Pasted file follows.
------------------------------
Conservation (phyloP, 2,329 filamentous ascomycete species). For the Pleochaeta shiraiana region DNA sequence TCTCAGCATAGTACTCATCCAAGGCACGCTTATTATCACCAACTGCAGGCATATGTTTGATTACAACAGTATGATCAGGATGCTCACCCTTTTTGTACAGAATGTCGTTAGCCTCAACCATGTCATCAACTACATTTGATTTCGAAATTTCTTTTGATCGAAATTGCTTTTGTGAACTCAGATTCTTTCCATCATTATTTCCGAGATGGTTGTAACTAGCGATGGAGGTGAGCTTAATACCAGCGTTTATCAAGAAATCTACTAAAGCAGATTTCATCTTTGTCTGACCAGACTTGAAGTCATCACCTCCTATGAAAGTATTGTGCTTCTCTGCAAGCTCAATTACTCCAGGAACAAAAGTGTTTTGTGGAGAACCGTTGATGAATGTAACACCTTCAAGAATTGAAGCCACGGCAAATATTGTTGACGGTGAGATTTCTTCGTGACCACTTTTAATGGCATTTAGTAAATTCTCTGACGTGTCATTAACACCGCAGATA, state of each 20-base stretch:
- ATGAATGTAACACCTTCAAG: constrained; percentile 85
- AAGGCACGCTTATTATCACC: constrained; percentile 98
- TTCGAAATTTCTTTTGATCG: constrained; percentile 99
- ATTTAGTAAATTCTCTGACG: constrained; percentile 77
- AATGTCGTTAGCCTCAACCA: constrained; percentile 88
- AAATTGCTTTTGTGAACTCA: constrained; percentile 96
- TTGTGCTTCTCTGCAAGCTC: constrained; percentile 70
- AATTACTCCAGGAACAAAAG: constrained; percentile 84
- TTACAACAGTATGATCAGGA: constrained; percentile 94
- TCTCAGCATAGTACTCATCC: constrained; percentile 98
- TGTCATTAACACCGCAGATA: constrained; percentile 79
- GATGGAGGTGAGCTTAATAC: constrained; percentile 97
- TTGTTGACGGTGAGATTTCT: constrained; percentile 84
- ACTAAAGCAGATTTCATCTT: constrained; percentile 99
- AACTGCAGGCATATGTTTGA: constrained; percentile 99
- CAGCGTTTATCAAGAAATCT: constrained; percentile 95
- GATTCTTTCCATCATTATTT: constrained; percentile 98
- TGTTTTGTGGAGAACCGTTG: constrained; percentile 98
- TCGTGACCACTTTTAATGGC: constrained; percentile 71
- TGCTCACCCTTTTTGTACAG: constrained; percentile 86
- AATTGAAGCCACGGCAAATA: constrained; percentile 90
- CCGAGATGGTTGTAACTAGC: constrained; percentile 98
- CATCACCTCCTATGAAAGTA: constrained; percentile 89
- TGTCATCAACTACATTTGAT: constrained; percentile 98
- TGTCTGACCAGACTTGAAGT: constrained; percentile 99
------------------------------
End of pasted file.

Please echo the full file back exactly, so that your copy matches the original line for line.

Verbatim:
Conservation (phyloP, 2,329 filamentous ascomycete species). For the Pleochaeta shiraiana region DNA sequence TCTCAGCATAGTACTCATCCAAGGCACGCTTATTATCACCAACTGCAGGCATATGTTTGATTACAACAGTATGATCAGGATGCTCACCCTTTTTGTACAGAATGTCGTTAGCCTCAACCATGTCATCAACTACATTTGATTTCGAAATTTCTTTTGATCGAAATTGCTTTTGTGAACTCAGATTCTTTCCATCATTATTTCCGAGATGGTTGTAACTAGCGATGGAGGTGAGCTTAATACCAGCGTTTATCAAGAAATCTACTAAAGCAGATTTCATCTTTGTCTGACCAGACTTGAAGTCATCACCTCCTATGAAAGTATTGTGCTTCTCTGCAAGCTCAATTACTCCAGGAACAAAAGTGTTTTGTGGAGAACCGTTGATGAATGTAACACCTTCAAGAATTGAAGCCACGGCAAATATTGTTGACGGTGAGATTTCTTCGTGACCACTTTTAATGGCATTTAGTAAATTCTCTGACGTGTCATTAACACCGCAGATA, state of each 20-base stretch:
- ATGAATGTAACACCTTCAAG: constrained; percentile 85
- AAGGCACGCTTATTATCACC: constrained; percentile 98
- TTCGAAATTTCTTTTGATCG: constrained; percentile 99
- ATTTAGTAAATTCTCTGACG: constrained; percentile 77
- AATGTCGTTAGCCTCAACCA: constrained; percentile 88
- AAATTGCTTTTGTGAACTCA: constrained; percentile 96
- TTGTGCTTCTCTGCAAGCTC: constrained; percentile 70
- AATTACTCCAGGAACAAAAG: constrained; percentile 84
- TTACAACAGTATGATCAGGA: constrained; percentile 94
- TCTCAGCATAGTACTCATCC: constrained; percentile 98
- TGTCATTAACACCGCAGATA: constrained; percentile 79
- GATGGAGGTGAGCTTAATAC: constrained; percentile 97
- TTGTTGACGGTGAGATTTCT: constrained; percentile 84
- ACTAAAGCAGATTTCATCTT: constrained; percentile 99
- AACTGCAGGCATATGTTTGA: constrained; percentile 99
- CAGCGTTTATCAAGAAATCT: constrained; percentile 95
- GATTCTTTCCATCATTATTT: constrained; percentile 98
- TGTTTTGTGGAGAACCGTTG: constrained; percentile 98
- TCGTGACCACTTTTAATGGC: constrained; percentile 71
- TGCTCACCCTTTTTGTACAG: constrained; percentile 86
- AATTGAAGCCACGGCAAATA: constrained; percentile 90
- CCGAGATGGTTGTAACTAGC: constrained; percentile 98
- CATCACCTCCTATGAAAGTA: constrained; percentile 89
- TGTCATCAACTACATTTGAT: constrained; percentile 98
- TGTCTGACCAGACTTGAAGT: constrained; percentile 99